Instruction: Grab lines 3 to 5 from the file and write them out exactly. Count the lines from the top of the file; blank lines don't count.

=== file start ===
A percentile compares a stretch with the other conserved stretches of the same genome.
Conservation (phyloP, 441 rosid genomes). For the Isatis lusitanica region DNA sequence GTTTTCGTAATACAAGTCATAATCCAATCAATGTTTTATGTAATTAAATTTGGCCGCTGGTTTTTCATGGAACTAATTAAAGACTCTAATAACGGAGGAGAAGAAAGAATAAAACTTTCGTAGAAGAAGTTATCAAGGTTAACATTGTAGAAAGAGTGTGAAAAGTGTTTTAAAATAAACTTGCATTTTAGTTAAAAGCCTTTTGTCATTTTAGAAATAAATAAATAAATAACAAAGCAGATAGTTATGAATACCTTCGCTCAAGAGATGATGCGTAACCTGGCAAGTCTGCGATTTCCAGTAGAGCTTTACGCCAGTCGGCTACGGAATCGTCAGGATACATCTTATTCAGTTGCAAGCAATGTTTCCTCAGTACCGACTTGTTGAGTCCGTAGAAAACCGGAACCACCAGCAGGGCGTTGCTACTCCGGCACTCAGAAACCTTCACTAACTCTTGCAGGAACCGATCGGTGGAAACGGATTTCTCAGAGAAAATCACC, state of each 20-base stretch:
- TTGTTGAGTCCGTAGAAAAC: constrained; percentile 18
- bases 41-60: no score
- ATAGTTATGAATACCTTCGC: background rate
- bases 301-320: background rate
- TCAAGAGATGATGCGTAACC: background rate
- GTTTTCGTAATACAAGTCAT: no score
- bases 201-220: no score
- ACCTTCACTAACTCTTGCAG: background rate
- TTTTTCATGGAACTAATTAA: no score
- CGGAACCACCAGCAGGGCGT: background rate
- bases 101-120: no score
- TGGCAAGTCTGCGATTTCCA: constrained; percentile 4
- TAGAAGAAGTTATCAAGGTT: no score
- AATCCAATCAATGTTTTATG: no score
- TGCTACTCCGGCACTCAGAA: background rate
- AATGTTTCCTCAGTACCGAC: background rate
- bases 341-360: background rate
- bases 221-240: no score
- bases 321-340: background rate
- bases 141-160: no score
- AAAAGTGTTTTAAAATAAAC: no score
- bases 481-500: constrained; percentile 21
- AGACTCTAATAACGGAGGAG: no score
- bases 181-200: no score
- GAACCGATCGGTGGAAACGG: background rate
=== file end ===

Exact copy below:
- TTGTTGAGTCCGTAGAAAAC: constrained; percentile 18
- bases 41-60: no score
- ATAGTTATGAATACCTTCGC: background rate